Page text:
several months. When he leaves, they find a bag filled with a powdery
substance hidden under a loose floorboard. What do they do? They suspect
the substance is drugs, and they know it is against the law to possess
it, but they fear that it would be against the law to destroy or discard
the bag, as it may be evidence of a crime. Furthermore, the couple is
placed in a moral dilemma because while they believe the powdery substance
belongs to their son, they don’t want to turn him in for a crime.
They don’t want to see him face criminal charges. They simply do
not know what to do.
In another instance, a woman learns that her ex-husband has been arrested
for possession of child pornography. She still has the computer that he
used when they were married. She is concerned that there may be child
pornography on the computer, but she does not want the government to take
it because the hard drive contains her financial records and family photos.
She’s afraid to look through the computer for child pornography
because she simply does not want to know. She is also afraid because she
doesn’t want to be in violation of the law for possessing it. She
wonders if she could take the computer to her local computer store and
have them delete anything that could possibly be child pornography, but
she knows that doing so might be destroying evidence.
In both of the instances above, there are no easy answers. Often, different
criminal defense attorneys throughout Nebraska will give different answers
as to what may or may not be legal and ethical under these fact patterns.
The simple solution to these problems would be an amnesty box just like
those provided by the Army, where people can dispose of contraband with
no questions asked. An amnesty box would prevent people from possessing
things they’re not supposed to possess without the fear of being
prosecuted or getting someone else prosecuted for turning it in.
For better or for worse, most people who find themselves in possession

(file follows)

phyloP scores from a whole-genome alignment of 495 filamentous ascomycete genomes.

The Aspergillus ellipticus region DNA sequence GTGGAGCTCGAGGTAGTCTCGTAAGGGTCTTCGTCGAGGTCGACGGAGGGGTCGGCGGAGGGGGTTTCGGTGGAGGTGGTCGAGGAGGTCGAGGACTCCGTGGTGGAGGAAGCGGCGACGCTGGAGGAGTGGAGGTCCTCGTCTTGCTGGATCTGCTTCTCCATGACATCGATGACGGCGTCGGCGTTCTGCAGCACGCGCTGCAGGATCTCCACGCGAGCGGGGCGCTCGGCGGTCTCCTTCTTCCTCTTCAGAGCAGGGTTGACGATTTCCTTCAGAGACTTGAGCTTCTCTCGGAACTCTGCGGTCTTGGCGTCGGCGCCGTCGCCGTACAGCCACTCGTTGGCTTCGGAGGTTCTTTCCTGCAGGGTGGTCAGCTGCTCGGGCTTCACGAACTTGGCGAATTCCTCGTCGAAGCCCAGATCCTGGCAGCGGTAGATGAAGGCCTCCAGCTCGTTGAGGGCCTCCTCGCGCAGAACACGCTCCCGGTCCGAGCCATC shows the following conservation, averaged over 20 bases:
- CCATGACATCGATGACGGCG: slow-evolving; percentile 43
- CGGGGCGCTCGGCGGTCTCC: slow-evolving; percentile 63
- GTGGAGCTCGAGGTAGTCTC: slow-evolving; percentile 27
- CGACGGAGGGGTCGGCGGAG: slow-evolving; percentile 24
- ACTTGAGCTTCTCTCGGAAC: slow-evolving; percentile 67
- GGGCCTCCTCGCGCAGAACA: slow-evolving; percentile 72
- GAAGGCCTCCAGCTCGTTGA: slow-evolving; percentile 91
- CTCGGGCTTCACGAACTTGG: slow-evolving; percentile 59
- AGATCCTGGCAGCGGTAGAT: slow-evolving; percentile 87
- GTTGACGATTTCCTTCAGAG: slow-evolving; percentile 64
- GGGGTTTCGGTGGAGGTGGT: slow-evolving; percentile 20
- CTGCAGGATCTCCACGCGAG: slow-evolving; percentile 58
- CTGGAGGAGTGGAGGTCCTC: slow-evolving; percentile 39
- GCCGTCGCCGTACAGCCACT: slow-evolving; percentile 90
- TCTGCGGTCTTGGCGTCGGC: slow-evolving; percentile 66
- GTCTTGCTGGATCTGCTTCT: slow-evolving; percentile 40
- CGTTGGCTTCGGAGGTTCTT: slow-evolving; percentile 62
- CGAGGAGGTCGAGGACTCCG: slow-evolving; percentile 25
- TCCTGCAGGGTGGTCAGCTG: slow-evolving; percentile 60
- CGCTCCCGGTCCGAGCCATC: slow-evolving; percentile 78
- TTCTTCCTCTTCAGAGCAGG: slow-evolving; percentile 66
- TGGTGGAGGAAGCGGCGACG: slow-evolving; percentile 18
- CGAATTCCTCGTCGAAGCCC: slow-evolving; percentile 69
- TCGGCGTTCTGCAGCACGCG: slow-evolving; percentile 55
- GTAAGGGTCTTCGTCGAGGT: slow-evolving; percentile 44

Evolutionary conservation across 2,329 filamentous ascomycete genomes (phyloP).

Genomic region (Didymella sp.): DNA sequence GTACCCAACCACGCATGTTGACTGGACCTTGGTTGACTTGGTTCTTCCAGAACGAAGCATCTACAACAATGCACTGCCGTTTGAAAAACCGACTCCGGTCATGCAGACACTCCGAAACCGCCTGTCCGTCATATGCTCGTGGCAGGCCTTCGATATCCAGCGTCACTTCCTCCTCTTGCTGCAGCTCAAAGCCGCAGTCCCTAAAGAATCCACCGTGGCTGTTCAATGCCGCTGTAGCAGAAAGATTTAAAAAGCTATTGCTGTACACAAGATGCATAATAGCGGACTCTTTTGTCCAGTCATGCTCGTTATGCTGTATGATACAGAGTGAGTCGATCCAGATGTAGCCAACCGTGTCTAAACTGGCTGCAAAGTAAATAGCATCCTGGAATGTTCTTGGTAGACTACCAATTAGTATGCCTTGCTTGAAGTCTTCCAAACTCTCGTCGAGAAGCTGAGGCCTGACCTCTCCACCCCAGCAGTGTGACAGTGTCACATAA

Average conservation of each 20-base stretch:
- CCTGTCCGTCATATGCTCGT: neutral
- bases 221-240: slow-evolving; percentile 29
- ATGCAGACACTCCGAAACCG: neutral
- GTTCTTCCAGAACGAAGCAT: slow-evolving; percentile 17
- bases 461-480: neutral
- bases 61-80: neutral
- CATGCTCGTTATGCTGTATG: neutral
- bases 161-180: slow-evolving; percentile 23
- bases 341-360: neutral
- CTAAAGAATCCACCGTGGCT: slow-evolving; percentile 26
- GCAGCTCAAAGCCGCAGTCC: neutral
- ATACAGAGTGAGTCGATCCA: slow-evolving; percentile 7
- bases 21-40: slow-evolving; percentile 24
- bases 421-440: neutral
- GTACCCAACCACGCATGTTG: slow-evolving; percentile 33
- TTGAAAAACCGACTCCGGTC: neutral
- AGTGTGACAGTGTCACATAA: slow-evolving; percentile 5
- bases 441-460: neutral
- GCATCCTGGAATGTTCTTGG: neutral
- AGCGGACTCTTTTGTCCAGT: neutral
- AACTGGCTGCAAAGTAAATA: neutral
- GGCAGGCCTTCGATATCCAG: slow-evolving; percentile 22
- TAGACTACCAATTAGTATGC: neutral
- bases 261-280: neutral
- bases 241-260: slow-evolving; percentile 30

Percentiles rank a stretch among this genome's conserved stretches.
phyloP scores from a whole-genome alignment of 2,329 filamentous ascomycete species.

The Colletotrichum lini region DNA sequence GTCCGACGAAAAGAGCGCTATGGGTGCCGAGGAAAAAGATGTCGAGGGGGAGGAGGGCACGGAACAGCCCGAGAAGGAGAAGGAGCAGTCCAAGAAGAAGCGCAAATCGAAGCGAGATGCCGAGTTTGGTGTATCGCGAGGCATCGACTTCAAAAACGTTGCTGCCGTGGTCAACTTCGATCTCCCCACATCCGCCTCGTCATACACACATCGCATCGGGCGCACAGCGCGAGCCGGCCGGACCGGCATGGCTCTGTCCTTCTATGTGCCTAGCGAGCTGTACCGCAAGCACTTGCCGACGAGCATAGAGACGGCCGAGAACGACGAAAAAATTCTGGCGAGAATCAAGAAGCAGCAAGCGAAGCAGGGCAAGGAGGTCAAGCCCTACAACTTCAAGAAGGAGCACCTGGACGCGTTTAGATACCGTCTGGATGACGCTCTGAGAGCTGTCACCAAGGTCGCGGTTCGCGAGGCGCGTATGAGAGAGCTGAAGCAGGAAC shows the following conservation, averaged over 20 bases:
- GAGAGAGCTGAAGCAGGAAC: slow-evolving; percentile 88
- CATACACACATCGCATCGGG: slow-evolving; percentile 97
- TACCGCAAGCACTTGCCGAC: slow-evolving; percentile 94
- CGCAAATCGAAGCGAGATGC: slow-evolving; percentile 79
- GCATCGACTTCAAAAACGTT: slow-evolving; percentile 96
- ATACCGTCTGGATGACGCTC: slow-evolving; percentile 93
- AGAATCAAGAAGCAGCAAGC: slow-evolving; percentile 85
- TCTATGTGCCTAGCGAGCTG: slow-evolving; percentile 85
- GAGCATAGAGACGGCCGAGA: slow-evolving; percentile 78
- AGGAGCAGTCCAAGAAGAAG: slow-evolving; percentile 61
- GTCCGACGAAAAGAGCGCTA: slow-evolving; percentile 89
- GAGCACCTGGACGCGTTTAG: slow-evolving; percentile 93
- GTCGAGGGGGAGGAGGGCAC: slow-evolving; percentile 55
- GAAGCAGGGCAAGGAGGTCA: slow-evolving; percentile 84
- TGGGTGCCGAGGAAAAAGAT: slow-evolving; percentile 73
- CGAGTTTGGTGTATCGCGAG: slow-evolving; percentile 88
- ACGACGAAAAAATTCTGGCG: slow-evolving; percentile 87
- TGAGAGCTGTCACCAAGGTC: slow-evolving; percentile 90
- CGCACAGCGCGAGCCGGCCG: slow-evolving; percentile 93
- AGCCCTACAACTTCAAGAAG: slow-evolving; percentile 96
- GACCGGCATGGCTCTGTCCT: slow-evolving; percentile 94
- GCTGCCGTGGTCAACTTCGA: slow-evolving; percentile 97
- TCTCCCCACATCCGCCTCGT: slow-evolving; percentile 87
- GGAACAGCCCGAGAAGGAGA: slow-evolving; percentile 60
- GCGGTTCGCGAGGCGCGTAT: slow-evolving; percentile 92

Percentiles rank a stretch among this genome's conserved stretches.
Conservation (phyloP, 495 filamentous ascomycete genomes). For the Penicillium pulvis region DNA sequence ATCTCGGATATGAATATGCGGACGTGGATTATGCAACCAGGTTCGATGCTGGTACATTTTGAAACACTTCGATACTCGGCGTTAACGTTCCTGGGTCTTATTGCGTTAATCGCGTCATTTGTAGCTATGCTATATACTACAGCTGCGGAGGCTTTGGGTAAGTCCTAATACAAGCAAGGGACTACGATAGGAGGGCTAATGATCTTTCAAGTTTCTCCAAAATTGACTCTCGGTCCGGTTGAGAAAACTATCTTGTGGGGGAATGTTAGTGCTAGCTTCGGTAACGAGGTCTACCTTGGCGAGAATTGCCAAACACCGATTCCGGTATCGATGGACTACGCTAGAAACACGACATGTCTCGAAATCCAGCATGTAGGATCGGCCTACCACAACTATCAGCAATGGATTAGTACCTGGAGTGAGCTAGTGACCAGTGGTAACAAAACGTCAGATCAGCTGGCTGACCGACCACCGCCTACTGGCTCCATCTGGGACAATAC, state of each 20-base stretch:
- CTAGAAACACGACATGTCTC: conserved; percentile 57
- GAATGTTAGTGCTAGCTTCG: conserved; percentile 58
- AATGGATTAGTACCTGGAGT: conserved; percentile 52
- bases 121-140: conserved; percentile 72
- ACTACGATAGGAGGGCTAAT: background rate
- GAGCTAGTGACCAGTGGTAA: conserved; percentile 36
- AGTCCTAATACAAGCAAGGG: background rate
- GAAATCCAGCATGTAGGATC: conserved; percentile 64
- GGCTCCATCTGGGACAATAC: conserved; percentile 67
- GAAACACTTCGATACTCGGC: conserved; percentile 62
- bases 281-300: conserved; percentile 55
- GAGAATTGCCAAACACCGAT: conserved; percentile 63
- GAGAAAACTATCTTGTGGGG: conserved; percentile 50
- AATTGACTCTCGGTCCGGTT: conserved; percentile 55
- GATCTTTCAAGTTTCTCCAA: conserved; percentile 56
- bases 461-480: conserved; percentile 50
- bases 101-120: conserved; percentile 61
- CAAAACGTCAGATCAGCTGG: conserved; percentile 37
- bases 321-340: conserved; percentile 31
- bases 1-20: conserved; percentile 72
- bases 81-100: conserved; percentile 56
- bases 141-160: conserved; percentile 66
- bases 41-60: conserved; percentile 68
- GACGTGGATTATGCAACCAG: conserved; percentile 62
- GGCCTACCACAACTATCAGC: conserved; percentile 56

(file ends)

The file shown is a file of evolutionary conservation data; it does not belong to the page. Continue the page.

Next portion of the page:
of illegal contraband contact criminal defense attorneys and hope the
defense attorney will act as an amnesty box. While most criminal defense
attorneys do not want to take possession of any contraband, they may sometimes
contact the prosecutor or investigator and explain the situation without
revealing the client’s identity.
In short, there is no clear solution to the unintended possession of contraband
problem. Each matter must be handled on a case-by-case basis. The best
solution is to avoid putting yourself in a position where you are going
to be in the vicinity of any illegal contraband, but sometimes things
happen beyond our control. In those cases, contacting a criminal defense
lawyer can be useful in determining the best course of action to take.
While most people think about calling a criminal defense lawyer after they
or a loved one has been arrested, it’s possible to avoid stress
and frustration by paying a criminal defense attorney to worry for them
and figure out how to best proceed in these kinds of tenuous situations
in which the line between legal and illegal is crossed by someone else.
If you or a loved one is in trouble with the law for possession of illegal
call the Berry Law Firm
at 402.466.8444 for a free consultation. Our experienced team of lawyers
is ready to help you.